Time loses nothing. In its infinite memory, all aspects of creation remain. Some slip into obscure corners, others take on new guises, but once something is, it can never not be. The ancient Greek bards never truly vanished, not in essence. The fundamental energies and inspirations that motivated them also appeared in the troubadours of the twelfth century, the playwrights of the sixteenth, and the jazz musicians of the twentieth. The desire to work with enduring images and themes, to express them through compelling verse and images, and to share those sights and sounds with knowledgeable and appreciative audiences, remains a constant of human experience.

Matt Fraction attempts to tell the tale of The Odyssey in a new form with his latest book, Ody-C #1.  Homer would approve of the idea, after all he was working with preexisting material himself, although few ancient Hellenes would find comfort in all Fraction’s decisions.  Certainly projecting the story into space would present no problem, for the ancient bards loved singing of celestial matters, even if their conception of the universe ran to solid vaults and living constellations.  Nor would they find fault with Fraction embedding his story in a fanciful cycle of epics, for all bards carried awareness of a greater poetic world in every utterance.  Where the ancients would pause is in Fraction’s manipulations of character and theme.

In his previous work, the author has made something of a study of gender and sexuality, with his ongoing Sex Criminals the most obvious example.  In Ody-C, Fraction flips the gender of most major characters.  Thus the sea-faring kings who sacked the city of Troy become the space-traveling queens who destroy the planet Troiia.  Great Agamemnon becomes mighty Gamem, fierce Menelaus transforms into determined Ene, and clever Odysseus is represented by shrewd Odyssia, the heroine of the book.  So far, so interesting.  Helen becomes the male He, a name that bespeaks more cleverness than sophistication, even though He is the first male born in ten thousand millennia. The decision to satiate the panels featuring He with leather BDSM imagery likewise indicates moments when restraint would have been the better part of valor.

With the conquest of Troiia complete, the warrior-queens begin their journey home.  Odyssia commands the ship Ody-C, bound for the planet Ithaca.  Unfortunately the gods, like most of the characters gender swapped or, in the case of Zeus, made hermaphroditic, determine that allowing the queens a peaceful voyage would just be too boring.  Thus the stage is set for Odyssia’s adventures, much as it was set for those of her male prototype 2800 years ago.

One of Fraction’s greatest challenges comes from his decision to structure his narrative as an epic poem complete with numbered stanzas.  The problems of adapting ancient Greek have bedeviled scholars and writers for centuries, and one might expect Fraction to simply follow the pattern of George Chapman or another of the many scholars who have adapted The Odyssey into English verse.  Instead, Fraction looks farther north and seizes on the example of Norse and Anglo-Saxon poetry with its driving rhythms and strong alliterations.  The result is a space-based Greek epic as told by the author of Beowulf. Given that English adapts to alliteration and rhythm more readily than to lyricism and rhyme, and that English, Greek, and Norse poetic traditions all make use of repetitive metaphors and allusions, the outcome proves surprisingly successful.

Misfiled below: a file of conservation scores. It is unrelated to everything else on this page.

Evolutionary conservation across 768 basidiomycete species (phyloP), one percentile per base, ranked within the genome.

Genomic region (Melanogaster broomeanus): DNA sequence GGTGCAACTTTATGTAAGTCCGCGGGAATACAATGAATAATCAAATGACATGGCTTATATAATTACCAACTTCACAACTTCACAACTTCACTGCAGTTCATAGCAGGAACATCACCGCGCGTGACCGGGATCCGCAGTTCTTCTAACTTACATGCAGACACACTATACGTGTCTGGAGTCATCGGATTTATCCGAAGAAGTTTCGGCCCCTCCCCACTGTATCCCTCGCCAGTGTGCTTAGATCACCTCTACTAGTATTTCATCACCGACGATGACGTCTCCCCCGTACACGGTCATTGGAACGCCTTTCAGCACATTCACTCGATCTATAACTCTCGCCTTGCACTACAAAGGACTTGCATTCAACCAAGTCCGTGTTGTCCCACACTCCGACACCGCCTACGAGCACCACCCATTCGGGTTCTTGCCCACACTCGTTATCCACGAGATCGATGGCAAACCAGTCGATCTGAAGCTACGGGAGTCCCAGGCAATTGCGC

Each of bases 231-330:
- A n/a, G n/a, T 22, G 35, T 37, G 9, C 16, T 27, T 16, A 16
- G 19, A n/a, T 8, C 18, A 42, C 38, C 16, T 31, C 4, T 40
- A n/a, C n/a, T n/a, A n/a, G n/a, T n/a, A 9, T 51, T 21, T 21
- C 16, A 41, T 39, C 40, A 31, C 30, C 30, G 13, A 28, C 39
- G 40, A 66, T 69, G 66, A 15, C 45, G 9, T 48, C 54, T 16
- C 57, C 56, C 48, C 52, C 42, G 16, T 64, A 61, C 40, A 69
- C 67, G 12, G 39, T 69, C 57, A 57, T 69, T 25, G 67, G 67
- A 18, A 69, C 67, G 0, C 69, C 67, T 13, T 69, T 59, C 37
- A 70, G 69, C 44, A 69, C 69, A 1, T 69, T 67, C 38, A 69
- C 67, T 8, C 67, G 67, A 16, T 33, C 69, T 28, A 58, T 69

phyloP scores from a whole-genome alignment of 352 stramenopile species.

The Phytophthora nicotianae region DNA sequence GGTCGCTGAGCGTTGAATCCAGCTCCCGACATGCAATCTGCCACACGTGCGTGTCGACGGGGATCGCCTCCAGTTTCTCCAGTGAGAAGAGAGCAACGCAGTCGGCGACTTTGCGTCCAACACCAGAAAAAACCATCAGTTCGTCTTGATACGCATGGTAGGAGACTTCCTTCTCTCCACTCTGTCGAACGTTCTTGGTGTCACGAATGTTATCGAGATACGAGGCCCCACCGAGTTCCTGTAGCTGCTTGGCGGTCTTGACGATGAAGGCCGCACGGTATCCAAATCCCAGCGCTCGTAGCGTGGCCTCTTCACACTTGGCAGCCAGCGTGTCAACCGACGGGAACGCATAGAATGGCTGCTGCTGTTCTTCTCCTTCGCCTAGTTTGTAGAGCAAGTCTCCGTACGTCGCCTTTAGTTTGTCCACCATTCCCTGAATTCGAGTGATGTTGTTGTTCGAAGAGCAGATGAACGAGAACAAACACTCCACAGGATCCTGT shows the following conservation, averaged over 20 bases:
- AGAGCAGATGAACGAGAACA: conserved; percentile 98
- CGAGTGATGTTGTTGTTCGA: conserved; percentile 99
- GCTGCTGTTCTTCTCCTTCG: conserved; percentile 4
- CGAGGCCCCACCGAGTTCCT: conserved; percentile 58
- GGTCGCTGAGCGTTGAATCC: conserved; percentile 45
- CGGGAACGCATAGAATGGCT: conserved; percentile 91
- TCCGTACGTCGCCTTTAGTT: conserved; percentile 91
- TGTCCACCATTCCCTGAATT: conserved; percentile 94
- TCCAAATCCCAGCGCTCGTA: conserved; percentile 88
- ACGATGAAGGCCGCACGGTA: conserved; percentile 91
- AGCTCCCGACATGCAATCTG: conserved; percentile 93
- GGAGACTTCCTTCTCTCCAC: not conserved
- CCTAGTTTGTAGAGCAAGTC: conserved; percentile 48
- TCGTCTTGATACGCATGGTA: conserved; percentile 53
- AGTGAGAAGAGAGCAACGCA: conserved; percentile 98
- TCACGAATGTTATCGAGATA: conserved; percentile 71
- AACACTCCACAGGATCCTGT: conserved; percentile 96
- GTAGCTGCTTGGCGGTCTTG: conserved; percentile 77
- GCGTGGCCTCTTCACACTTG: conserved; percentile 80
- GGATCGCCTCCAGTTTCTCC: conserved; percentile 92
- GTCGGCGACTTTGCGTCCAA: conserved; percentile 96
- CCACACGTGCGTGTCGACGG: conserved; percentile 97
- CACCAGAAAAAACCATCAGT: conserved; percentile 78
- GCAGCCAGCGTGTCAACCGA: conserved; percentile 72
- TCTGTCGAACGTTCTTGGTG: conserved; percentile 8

But Fraction’s words would undoubtedly fall disastrously flat were it not for Christian Ward’s art.  Ward, probably influenced by pop-Freudian ideas linking circles and femininity, frames the story using irregular panels constructed largely of rounded lines and asymmetrical proportions.  Ward’s approach proves especially striking when he combines the wedge-shaped and circular panels into sunburst patterns suggestive of divine glory and exploding narrative energy.  The forms of Ward’s characters are rounded and lightly feathered, a strong contrast to his angular faces and sometimes-stiff poses, which deliberately echo the figures seen on Greek vases of the classical period. Ward’s bright colors, created off Dee Cunniffe’s flats, suggest a dream, an association mirrored in the text as the mental energy of the Ody-C’s sleeping crew propels the ship through space.




Fraction has crafted a dream based on one of the classic stories of the Western canon. His play with gender and sexuality is interesting, sometimes fascinating. But his daring sometimes exceeds his ability to effectively combine ancient themes and modern interests, classic characters and present preoccupations. Where one would have wished for subtle resonance, Fraction often provides obvious messages. Where one would have liked layered metaphor, Fraction often crafts images meant to shock but merely seem silly. He has reached far across space and time, but until he grasps the substance of his tale more securely, Homer has very little to fear.